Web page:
Localized short-echo-time proton MR spectroscopy with full signal-intensity acquisition

Authors

  • Vladimír Mlynárik,

    1. Laboratory of Functional and Metabolic Imaging, École Polytechnique Fédérale de Lausanne, Lausanne, Switzerland
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  • Giulio Gambarota,

    1. Laboratory of Functional and Metabolic Imaging, École Polytechnique Fédérale de Lausanne, Lausanne, Switzerland
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  • Hanne Frenkel,

    1. Laboratory of Functional and Metabolic Imaging, École Polytechnique Fédérale de Lausanne, Lausanne, Switzerland
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  • Rolf Gruetter

    Corresponding author
    1. Laboratory of Functional and Metabolic Imaging, École Polytechnique Fédérale de Lausanne, Lausanne, Switzerland
    • Laboratory of Functional and Metabolic Imaging, École Polytechnique Fédérale de Lausanne, Station 6, CH-1015 Lausanne, Switzerland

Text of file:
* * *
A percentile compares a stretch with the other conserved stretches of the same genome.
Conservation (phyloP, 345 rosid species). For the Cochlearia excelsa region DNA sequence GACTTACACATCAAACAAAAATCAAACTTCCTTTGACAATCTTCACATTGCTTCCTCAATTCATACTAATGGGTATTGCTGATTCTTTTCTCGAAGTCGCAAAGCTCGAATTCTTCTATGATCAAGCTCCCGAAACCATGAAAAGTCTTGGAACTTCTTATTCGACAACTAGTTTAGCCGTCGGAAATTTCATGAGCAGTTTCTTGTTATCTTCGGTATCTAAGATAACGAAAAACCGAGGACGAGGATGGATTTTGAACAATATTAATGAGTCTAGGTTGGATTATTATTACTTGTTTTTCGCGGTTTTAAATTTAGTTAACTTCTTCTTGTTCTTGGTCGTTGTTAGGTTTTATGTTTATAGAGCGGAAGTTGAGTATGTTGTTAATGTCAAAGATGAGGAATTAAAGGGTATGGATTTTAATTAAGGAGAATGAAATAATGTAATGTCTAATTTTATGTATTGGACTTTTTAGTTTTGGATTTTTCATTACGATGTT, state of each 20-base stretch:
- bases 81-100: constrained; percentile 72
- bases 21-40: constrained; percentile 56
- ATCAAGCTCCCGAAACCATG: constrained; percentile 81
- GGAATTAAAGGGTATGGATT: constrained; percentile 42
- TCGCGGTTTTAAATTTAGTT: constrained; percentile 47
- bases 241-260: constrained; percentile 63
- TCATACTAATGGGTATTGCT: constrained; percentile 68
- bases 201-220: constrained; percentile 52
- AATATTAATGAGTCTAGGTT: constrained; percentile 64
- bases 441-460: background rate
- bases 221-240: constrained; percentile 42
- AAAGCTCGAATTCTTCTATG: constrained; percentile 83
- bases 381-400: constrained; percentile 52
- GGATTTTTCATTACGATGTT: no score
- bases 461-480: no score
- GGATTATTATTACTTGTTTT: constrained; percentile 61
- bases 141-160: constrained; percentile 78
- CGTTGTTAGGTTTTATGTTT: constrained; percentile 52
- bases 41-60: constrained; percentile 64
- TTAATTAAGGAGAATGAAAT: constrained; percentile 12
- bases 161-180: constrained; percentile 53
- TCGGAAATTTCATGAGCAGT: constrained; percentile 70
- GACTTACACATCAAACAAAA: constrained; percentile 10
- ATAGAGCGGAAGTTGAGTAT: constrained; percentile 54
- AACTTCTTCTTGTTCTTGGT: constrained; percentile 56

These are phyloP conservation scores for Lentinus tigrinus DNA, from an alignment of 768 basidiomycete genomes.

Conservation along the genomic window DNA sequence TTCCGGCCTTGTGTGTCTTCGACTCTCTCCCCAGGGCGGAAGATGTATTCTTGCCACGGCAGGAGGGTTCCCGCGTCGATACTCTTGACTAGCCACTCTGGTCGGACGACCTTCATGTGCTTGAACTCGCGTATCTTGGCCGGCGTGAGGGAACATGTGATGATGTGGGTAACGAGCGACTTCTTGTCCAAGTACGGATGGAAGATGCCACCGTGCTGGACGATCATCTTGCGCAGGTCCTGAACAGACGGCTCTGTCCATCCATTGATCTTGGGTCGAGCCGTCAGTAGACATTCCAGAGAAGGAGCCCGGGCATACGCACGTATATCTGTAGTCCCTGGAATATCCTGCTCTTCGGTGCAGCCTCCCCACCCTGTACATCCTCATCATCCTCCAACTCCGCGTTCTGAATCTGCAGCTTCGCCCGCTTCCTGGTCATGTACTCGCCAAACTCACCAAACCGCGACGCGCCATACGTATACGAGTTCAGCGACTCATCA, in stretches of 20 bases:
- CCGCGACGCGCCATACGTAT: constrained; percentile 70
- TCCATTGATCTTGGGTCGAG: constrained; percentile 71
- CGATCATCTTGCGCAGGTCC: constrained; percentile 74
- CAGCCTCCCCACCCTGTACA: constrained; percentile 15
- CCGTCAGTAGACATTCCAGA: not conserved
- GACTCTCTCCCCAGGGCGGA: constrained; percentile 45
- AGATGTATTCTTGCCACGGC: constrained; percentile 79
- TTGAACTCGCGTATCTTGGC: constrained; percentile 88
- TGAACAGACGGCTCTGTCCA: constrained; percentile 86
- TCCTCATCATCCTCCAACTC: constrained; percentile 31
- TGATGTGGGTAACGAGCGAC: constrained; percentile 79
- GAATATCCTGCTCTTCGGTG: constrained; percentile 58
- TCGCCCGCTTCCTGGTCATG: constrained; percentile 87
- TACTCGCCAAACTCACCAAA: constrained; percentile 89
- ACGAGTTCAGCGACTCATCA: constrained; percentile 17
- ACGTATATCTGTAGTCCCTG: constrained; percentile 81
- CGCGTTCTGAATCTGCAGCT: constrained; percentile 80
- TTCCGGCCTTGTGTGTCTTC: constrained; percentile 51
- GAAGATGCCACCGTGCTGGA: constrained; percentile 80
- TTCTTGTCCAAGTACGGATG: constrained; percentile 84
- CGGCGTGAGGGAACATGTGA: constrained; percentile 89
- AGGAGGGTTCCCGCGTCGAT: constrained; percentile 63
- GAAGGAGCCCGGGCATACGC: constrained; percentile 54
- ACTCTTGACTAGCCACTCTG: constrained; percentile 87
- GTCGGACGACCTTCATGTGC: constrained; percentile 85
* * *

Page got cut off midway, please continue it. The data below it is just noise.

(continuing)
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Abstract

We developed a short-echo-time (TE) sequence for proton localized spectroscopy by combining a 1D add-subtract scheme with a doubly slice-selective spin-echo (SE) sequence. The sequence preserves the full magnetization available from the selected volume of interest (VOI). By reducing the number of radiofrequency (RF) pulses acting on transverse magnetization, we were able to minimize the TE to the level that is achievable with the stimulated echo acquisition mode (STEAM) technique, and also gained a twofold increase in sensitivity. The use of an adiabatic pulse in the add-subtract localization improved the efficiency of excitation in spatially inhomogeneous RF fields, which are frequently encountered at high magnetic fields. The localization performance and sensitivity gains of this method, which is termed SPin ECho, full Intensity Acquired Localized (SPECIAL) spectroscopy, were demonstrated in vivo in rat brains. In conjunction with spectroscopic imaging, a 2-μl spatial resolution was accomplished with a signal-to-noise ratio (SNR) above 30, which is usually sufficient for reliable quantification of a large number of metabolites (neurochemical profile). Magn Reson Med, 2006. © 2006 Wiley-Liss, Inc.

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